Oct 24, 2015

Dealing with Uncertainty

I’m sure all of us have gone through the- “Will she? Or won’t she?” dilemma at some point in our lives. Ah…to be a fool in love (or as some would say needn’t mention ‘fool’).

I’ve tossed coins, played ‘flame’, tallied names, plucked petals from flowers, even stared at the moon, all in the hope for some ‘divine revelation’. Did any of it work? Well, I’ve had my fair share of both. She said ‘yes’ because the 7th toss came out heads and she said ‘no’ because of the petals in the flower.

It is an interesting habit that we all have of ’assigning superfluous reasons’ to phenomena that we don’t fully comprehend. And, the funny thing is, if for some reason we meet with success using, to put it mildly, ‘out of the box thinking’ then we tend to repeat it. For example, if the first time the ‘coin-toss’ worked then in the next adventure I would use the same system.

George Soros explains this in his “Theory of Reflexivity”. There is a part of thinking that is forever trying to ‘manipulate’ the external environment. This manipulation is of course fraught with risks because you don’t have sufficient information to make informed decisions. You judge the manipulation based on the result(s). He calls this a ‘feedback loop’. A positive feedback would mean that you would repeat and maybe even enforce the process (imagine me tossing a coin for all of life’s important decisions because it’s worked ‘so far’) and a negative feedback would mean that you suddenly doubt the validity of the action/ manipulation (imagine me looking at the coin and scratching my head). A positive feedback tends to distort reality even further whereas a negative feedback tends to bring you back to reality.

Look at it like this, if the coin-toss worked, I would continuously be tossing. I would develop a quirk to deal with uncertainty. You can almost see how religion, rituals and other dogma came in to existence because of the same system being applied by everyone.  

Well, so the ‘wiser’ me has figured that, for example, while the coin tossed in the air my heart would beat a lot harder and in the process revealing to me what my ‘true fear was’. In other words it would reveal my ‘anxiety’ to me.

Now, assume a young man in love has come to you for advice. How would you approach advising him? Remember, you’re not trying to out-guess him, you can’t. You don’t have sufficient information unless, of course, you know the young woman responsible for the poor boy’s condition. Assume that you don’t know her. Then the primary aim should be to help the young man ‘handle his anxiety’.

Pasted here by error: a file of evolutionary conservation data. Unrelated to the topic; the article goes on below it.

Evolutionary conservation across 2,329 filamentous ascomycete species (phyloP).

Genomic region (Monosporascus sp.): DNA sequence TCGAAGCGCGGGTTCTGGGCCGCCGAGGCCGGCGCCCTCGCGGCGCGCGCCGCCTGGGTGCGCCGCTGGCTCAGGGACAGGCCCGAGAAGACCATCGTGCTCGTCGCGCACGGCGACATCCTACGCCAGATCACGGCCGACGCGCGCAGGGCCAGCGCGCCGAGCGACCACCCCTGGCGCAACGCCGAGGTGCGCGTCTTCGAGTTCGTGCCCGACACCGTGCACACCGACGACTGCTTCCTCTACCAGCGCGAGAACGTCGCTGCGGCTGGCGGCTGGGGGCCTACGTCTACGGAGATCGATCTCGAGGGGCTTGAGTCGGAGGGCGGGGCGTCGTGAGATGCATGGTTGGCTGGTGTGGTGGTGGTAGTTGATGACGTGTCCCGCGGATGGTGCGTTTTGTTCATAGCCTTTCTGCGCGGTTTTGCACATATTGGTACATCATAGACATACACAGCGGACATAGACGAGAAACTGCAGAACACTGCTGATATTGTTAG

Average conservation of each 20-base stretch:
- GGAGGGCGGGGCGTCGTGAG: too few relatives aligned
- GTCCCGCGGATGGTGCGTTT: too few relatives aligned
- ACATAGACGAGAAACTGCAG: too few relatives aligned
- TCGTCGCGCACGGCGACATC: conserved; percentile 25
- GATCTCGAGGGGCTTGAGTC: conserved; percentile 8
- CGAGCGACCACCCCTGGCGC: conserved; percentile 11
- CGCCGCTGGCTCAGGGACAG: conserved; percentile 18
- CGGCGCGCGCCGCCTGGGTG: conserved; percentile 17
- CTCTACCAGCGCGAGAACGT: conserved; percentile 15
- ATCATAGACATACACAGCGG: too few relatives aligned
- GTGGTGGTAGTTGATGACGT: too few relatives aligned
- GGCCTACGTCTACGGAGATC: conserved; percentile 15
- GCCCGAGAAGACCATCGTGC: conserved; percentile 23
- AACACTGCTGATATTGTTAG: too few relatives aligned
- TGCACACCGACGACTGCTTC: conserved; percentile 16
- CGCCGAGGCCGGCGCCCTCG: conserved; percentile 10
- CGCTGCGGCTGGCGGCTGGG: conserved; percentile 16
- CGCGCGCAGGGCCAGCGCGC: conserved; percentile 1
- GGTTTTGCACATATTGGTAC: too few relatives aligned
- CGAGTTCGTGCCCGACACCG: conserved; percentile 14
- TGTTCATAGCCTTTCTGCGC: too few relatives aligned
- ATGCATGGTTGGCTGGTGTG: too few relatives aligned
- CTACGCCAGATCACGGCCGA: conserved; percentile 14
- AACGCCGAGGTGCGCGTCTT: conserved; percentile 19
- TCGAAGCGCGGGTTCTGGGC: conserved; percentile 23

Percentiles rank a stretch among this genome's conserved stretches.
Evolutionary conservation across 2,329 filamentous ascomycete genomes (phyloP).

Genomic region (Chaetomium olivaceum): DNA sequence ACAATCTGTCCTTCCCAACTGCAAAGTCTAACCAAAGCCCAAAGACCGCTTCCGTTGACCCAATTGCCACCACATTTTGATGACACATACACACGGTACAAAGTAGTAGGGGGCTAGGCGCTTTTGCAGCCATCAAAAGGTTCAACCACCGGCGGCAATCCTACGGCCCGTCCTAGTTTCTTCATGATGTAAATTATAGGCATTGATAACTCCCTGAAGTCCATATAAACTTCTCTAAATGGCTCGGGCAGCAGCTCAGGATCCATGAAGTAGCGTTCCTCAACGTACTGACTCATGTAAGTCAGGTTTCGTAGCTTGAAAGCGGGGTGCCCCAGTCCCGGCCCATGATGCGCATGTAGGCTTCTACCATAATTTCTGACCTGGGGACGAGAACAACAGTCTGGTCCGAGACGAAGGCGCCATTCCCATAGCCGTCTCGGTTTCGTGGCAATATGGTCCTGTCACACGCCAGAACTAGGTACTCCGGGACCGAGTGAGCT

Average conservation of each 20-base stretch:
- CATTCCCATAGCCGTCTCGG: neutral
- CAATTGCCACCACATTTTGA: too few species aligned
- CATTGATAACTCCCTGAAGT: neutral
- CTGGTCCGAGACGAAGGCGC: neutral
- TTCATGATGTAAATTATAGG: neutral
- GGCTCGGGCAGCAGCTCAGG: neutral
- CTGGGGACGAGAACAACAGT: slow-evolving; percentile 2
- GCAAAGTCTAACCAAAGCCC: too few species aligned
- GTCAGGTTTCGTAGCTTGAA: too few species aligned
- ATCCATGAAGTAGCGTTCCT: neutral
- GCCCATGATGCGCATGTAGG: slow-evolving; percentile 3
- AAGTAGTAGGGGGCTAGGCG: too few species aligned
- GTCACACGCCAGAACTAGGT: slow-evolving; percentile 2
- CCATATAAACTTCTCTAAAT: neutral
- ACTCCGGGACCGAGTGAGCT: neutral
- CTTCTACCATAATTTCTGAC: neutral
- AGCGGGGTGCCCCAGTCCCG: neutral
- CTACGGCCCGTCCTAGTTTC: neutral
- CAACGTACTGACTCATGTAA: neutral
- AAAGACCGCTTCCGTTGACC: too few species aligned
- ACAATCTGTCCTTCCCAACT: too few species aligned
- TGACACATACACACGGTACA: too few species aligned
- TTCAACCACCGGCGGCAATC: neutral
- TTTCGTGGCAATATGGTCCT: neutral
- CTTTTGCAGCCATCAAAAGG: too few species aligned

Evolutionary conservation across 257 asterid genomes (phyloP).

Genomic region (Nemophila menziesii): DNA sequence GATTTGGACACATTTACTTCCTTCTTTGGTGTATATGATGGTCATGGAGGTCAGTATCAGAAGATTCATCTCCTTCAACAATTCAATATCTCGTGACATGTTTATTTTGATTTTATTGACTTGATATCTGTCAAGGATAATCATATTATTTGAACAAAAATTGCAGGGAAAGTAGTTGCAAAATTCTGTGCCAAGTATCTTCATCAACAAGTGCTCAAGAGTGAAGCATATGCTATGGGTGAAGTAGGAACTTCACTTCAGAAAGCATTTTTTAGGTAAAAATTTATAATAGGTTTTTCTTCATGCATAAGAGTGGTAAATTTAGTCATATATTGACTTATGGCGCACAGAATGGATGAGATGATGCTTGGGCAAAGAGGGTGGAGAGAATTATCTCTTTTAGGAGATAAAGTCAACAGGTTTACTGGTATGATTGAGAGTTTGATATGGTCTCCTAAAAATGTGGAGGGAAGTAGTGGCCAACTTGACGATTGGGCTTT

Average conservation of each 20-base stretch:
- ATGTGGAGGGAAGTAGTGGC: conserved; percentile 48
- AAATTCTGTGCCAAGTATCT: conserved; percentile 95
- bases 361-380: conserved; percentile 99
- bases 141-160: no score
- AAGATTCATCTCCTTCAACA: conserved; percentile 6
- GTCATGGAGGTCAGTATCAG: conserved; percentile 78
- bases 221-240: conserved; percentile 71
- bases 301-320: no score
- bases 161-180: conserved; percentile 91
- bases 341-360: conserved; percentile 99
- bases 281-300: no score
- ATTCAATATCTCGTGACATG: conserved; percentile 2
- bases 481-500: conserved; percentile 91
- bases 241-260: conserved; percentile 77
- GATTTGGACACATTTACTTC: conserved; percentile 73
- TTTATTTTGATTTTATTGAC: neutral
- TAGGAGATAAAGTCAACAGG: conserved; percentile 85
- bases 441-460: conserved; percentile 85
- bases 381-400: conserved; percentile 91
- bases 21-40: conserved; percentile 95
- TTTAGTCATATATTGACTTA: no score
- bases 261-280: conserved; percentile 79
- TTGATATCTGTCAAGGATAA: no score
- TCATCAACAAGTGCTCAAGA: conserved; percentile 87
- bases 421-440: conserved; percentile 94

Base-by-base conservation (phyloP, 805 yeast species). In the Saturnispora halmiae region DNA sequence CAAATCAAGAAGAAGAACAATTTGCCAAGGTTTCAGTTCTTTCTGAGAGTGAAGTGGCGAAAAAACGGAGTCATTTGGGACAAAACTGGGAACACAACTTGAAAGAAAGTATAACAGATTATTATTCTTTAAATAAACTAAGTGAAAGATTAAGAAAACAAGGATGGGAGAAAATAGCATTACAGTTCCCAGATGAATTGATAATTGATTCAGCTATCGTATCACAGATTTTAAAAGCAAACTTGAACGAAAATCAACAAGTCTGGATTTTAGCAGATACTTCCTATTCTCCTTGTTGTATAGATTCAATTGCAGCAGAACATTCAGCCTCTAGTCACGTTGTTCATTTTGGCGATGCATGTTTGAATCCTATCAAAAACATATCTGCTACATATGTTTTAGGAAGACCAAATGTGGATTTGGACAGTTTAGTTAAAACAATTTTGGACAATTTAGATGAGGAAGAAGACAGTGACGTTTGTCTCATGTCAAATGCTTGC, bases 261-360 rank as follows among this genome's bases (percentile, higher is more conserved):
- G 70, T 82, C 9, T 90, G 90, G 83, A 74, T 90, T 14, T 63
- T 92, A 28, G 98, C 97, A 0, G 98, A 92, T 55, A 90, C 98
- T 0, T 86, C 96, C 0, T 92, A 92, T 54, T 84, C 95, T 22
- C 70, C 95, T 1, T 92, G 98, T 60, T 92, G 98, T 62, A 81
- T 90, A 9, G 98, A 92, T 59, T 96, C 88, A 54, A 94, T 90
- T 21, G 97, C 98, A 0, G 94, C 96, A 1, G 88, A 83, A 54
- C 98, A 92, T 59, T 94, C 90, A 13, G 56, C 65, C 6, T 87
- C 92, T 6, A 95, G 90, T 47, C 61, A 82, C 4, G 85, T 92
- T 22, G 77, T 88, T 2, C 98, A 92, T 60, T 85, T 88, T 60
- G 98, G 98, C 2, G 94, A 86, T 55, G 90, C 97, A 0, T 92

I would approach advising him primarily from two sources- one is an ancient Greek philosophy known as stoicism (or pessimism) and other is from a wonderful book that I recently read called “How to stop worrying and start living”-by Dale Carnegie ( I strongly recommend it).

The first step is to get the guy to understand that there is an ‘uncertainty’ and ‘accept it’. This is the most basic requirement and there can be no progress if we can’t drill this in to his head. What we have to do now is to help him ‘deal with his uncertainty’.

The next step is to understand the various outcomes (think probability in statistics). This is a straight forward case with two probabilities and we can apply a 50-50 chance to each outcome.

Now, we need to look at ways of improving the odds. Can we use evolutionary psychology, for example, in wooing the lady? Can we try poetry, gifts, singing, etc.? (Try doing direct things instead of esoteric stuff like tossing coins and picking flower petals.)

And now, this is where stoicism will come in, despite the young man’s best efforts the result could still be a negative. He needs to be prepared for that. If he can ‘accept failure’ or even if he’s aware of it then he can be better prepared for it. In management parlance they call this a Plan B. What is the plan B? It needs to be clearly defined.

This has more to it than meets the eye. Practise of stoicism is tough but it makes you tougher to handle the knocks that you’re bound to get in life. By keeping the right mental attitude (Dale Carnegie) one can then-

a.       Look forward.
b.      Create more flexibility.
c.       Play with more confidence.
d.      Have peace of mind (and handle your anxiety).

Simple right? We’ve dealt with uncertainty in 4 simple steps. Is there a corollary to this same process in the investment world? I’ll leave you with that.

Oct 4, 2015

What you should look for in a Financial Advisor